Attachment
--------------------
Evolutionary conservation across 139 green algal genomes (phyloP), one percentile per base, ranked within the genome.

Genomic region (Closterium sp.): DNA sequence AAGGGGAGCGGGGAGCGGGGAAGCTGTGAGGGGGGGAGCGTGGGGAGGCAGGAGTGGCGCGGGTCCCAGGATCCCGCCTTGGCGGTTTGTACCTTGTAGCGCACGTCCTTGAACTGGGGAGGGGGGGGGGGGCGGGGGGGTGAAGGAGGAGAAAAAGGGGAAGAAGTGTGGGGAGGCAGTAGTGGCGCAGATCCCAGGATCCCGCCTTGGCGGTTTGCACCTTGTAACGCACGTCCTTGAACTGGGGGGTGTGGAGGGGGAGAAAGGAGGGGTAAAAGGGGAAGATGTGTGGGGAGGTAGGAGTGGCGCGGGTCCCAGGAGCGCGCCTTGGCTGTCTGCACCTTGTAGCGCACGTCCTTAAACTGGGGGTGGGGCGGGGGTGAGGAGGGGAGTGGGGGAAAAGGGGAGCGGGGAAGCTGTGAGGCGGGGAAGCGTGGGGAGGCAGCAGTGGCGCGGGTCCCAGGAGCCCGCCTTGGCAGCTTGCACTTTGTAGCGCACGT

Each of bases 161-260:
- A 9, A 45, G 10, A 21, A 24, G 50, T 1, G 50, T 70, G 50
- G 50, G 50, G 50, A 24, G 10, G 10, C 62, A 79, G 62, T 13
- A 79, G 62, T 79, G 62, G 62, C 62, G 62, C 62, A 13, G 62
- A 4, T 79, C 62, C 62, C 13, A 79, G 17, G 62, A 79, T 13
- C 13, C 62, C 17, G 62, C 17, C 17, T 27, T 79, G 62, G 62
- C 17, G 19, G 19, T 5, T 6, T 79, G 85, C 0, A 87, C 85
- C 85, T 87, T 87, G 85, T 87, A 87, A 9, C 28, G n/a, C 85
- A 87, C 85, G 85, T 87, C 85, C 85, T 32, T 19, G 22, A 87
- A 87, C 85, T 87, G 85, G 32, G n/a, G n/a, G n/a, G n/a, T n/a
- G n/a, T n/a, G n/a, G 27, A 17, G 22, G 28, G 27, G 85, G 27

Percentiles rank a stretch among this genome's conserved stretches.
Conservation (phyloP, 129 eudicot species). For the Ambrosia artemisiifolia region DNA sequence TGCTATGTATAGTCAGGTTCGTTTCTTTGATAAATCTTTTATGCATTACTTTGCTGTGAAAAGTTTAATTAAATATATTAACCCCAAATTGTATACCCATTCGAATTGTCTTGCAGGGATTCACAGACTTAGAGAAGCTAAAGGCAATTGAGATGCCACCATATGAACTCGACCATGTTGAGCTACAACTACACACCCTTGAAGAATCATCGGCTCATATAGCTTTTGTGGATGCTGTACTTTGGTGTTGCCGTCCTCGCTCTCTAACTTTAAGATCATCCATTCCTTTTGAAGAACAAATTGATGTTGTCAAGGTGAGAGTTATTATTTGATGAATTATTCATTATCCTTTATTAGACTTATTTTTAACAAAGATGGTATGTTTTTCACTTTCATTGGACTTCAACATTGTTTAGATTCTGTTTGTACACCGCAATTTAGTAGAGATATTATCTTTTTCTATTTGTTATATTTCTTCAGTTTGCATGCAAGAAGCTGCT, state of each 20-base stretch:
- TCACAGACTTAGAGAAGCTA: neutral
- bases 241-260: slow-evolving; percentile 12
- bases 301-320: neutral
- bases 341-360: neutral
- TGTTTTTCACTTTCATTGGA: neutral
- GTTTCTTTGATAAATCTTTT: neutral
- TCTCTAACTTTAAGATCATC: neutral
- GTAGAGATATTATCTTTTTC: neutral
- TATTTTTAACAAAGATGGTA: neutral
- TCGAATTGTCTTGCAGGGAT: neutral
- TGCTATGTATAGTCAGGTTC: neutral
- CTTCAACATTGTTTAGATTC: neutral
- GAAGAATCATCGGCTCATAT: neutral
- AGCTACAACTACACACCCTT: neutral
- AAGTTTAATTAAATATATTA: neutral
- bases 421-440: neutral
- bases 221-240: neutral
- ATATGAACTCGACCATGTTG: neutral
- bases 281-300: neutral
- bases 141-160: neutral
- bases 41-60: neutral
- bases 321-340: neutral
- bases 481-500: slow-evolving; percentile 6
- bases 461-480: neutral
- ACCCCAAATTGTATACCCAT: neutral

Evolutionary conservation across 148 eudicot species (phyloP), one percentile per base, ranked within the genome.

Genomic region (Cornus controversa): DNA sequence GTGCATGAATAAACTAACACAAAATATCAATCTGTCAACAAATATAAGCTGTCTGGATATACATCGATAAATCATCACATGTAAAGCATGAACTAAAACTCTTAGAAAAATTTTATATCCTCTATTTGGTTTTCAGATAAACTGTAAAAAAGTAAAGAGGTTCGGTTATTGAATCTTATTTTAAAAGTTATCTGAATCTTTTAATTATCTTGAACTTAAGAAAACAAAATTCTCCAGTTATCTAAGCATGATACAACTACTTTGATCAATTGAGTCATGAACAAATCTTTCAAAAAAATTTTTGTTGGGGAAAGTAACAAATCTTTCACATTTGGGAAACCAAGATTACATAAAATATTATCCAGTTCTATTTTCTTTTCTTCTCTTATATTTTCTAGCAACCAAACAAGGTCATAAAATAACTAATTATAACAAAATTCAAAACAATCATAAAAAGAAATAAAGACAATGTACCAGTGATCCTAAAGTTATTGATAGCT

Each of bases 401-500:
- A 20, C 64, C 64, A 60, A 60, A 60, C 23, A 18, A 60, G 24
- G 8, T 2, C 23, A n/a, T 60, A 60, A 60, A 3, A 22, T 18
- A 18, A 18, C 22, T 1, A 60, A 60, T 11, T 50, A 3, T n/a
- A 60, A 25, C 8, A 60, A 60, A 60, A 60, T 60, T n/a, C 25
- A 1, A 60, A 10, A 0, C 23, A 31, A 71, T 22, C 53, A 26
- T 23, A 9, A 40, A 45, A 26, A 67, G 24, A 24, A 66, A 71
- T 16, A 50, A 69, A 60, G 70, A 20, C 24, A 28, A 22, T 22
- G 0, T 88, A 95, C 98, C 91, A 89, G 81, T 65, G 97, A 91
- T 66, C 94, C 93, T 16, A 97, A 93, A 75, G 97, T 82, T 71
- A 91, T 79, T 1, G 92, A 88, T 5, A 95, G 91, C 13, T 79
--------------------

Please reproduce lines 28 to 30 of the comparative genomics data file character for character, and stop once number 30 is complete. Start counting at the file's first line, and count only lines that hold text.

- GAAGAATCATCGGCTCATAT: neutral
- AGCTACAACTACACACCCTT: neutral
- AAGTTTAATTAAATATATTA: neutral